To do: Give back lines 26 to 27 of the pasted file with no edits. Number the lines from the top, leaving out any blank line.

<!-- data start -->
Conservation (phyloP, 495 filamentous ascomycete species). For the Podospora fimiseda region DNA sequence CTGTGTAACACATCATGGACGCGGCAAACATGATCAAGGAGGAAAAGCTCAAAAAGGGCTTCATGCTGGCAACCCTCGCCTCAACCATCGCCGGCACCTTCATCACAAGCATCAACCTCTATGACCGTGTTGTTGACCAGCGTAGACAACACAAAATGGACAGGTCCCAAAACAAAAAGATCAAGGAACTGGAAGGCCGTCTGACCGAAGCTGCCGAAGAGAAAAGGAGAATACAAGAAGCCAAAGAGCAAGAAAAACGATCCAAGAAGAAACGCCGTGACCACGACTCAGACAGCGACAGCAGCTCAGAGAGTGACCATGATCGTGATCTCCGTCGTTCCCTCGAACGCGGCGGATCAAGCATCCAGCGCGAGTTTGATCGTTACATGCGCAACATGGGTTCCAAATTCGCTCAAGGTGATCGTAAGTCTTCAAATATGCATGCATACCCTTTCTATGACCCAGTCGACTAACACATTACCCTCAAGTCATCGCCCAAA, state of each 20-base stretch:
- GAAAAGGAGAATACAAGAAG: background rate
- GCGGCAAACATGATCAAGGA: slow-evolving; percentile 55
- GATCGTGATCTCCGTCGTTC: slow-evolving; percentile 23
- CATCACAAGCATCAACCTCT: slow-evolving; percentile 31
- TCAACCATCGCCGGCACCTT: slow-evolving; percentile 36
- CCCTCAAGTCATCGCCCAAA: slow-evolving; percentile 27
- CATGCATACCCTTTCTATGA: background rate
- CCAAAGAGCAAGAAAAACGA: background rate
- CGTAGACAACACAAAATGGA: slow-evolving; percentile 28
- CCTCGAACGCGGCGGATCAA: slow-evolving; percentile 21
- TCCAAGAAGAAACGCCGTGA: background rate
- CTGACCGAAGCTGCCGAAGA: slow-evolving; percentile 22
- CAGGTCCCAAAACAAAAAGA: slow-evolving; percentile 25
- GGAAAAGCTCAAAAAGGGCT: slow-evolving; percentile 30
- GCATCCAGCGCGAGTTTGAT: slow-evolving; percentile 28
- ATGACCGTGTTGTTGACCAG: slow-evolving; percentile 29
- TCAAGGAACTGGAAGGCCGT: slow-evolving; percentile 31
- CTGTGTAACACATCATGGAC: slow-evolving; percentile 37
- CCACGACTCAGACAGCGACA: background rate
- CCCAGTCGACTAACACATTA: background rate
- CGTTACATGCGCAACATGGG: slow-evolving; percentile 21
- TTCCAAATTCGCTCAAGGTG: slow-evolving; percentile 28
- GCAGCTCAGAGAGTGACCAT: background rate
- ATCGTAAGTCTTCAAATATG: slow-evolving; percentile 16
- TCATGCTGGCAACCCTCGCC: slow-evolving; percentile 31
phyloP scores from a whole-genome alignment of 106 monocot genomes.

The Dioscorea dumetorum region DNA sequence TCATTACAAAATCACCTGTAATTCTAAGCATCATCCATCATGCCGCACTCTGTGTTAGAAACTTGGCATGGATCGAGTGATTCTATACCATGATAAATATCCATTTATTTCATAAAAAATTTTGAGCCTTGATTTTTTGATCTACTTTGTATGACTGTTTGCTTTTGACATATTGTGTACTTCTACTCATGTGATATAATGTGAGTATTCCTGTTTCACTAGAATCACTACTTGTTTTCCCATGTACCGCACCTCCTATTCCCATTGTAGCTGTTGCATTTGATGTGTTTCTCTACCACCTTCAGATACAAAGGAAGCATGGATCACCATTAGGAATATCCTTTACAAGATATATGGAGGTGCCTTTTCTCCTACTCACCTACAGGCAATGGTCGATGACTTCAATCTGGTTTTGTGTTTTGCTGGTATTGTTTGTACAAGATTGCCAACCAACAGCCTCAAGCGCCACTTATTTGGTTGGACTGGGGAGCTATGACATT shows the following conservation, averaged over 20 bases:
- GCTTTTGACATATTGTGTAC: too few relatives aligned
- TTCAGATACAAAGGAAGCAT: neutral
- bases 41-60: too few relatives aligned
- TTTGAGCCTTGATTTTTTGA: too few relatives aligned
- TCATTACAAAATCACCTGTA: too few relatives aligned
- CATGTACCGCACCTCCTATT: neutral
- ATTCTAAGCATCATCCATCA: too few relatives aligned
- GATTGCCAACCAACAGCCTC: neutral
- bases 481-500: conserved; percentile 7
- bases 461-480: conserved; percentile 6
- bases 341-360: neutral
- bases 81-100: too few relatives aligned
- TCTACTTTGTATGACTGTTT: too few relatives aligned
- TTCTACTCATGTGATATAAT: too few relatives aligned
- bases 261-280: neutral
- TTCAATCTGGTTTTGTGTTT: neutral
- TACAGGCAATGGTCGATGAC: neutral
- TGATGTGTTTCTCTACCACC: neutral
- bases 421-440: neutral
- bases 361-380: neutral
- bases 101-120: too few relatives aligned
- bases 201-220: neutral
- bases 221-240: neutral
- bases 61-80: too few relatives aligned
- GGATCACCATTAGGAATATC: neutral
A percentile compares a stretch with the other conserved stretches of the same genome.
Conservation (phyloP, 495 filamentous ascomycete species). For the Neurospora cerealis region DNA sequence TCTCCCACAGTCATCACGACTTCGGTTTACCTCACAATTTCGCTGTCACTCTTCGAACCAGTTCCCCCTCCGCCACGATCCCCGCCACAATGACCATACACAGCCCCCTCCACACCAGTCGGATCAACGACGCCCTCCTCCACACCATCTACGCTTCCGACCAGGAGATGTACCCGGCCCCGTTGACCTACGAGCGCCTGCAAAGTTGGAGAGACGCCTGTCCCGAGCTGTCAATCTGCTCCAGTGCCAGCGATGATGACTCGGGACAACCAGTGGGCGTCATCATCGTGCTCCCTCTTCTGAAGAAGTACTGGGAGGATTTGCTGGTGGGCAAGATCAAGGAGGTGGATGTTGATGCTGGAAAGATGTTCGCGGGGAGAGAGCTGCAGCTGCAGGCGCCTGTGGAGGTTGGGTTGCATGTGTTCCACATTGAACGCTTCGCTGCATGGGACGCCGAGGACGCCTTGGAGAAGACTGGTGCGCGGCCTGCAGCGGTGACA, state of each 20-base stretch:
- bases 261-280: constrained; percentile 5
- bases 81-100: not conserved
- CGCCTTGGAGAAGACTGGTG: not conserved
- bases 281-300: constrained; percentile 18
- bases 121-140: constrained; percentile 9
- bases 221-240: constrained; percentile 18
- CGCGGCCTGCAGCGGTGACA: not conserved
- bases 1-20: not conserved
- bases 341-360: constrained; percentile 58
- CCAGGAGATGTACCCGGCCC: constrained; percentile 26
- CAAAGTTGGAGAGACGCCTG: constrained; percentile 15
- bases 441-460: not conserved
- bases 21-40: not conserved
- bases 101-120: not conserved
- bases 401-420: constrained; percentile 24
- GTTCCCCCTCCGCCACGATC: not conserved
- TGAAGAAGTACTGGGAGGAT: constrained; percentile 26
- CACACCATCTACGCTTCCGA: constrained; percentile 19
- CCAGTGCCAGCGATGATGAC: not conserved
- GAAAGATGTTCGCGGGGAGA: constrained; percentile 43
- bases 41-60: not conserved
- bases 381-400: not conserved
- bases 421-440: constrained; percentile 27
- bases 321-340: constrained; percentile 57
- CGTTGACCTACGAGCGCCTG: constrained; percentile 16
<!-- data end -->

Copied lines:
- TCATGCTGGCAACCCTCGCC: slow-evolving; percentile 31
phyloP scores from a whole-genome alignment of 106 monocot genomes.